You’ve probably heard of the phrase toxic person, and are aware at least of the importance of not surrounding yourself with this type of person. Particularly, if you consider:
“You are the average of the five people you spend the most time with.” ~ Jim Rohn
And one of those five is either someone you’re living or work closely with and has a toxic personality.
The dictionary definition of toxic is a poisonous substance with the synonyms: dangerous, unsafe, harmful, destructive and even malignant (with connotations of evil, or hateful).
If we apply this to the term toxic person we might consider this to be a person who is dangerous, harmful or destructive to us as an individual.
The Urban Dictionary gives a rather nice definition of a Toxic Person as being:
“Used to describe a person who is tainted by a subconscious malevolence or psychosis that affects the lives of those who come into contact with them.”
But we’d probably put it less strongly than subconscious malevolence or psychosis and describe it as behaviour which drains you – the receiver of this toxic behaviour – of energy and life.
A person causing social tension or indeed unpleasantness, might be described as having a toxic personality, for example.
It is of course important to separate the behaviour from the person. It’s not the person in their entirety who is toxic, rather it is their behaviour which is toxic.
And it’s also worth pointing out, it is your response to their behaviour, i.e. the power you are giving that behaviour in your mind that determines whether or not they are toxic to you.
Not such a comfortable thought!
Perhaps of more comfort then is the fact that you always have the power to choose your thoughts and responses to that behaviour however difficult that may seem. And it’s important to recognise that both the person displaying the behaviour and the person who might be on the receiving end – both play a part or a role in the toxic interactions. So if you feel you are on the receiving end, it is equally necessary to consider your own personal role as well.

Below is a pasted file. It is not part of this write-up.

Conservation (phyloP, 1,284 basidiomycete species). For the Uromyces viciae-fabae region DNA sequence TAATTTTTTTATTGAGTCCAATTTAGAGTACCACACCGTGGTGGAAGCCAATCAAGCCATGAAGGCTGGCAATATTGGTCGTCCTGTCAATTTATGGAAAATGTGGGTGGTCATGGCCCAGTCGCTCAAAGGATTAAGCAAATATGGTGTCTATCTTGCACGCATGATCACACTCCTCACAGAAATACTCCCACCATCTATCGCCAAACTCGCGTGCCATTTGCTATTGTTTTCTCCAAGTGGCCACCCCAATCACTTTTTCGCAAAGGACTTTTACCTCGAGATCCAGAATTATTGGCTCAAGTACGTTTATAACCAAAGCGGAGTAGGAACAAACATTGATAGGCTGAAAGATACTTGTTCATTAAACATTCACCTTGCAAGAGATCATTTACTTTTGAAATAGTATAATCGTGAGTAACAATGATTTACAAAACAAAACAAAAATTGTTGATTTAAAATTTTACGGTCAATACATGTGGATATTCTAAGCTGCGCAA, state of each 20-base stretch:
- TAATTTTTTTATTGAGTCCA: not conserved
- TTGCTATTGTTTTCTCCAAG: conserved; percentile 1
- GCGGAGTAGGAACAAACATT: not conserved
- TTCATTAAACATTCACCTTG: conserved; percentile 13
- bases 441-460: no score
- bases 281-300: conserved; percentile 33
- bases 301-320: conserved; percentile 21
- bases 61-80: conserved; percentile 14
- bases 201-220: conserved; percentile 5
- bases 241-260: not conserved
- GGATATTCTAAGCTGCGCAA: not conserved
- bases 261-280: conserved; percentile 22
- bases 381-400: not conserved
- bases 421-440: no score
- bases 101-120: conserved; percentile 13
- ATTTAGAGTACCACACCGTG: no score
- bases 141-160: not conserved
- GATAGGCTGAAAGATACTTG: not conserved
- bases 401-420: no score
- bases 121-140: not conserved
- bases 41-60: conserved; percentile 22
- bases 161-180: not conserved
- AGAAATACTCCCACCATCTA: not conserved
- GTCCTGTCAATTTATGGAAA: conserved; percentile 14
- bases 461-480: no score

Toxicity – a great word isn’t it?
“The degree to which a substance (or person in this case) can damage an organism (or in this instance another person) as well as the effect on the substructure” – Wikipedia
(Note, our additions are in brackets)
In that definition, the actual word refers to the effect on the whole organism, such as a person, as well as the substructure of the organism.
We even hear that effect on part of us in the language people sometimes use to describe toxic behaviour, saying things like:
“His behaviour does my head in!”
And we know that having a toxic person around can have quite an effect on a group of people. Within an organization, like the workplace, for example.
And maybe the toxicity of the individual relates to the amount of contact, or degree of proximity or closeness you have to that toxic person. Or the amount of credence, you give to that person’s behaviour.
It is quite incredible, how one person can affect so many others around them.
Why do toxic people behave in this way?
Often the person has been deeply hurt or is suffering themselves, and on some level are unable to take responsibility for that hurt and suffering and the subsequent problems that causes in their life. So they may typically project their behaviour onto others.
Here it’s useful to separate the behaviour of the toxic person from the behaviour you find yourself enacting when you’re dealing with it.
Typically, the toxic person will exhibit some or all of the following characteristics.
So, we’ve looked at the toxic behaviour of the so called ‘toxic person’
This could be characterised in the following ways or behaviours:
Tell-tale signs include:
Episode 85 of The Changeability Podcast
Hear Kathryn and Julian discuss how to recognise toxic people and relationships and their own experiences in the latest episode of The Changeability Podcast.
And next week…
We’ll discuss the tricky task of ‘How to deal with toxic people and relationships.’
But in the meantime let us know if you recognise these behaviours where you are. We’d love to read or hear your comments below.
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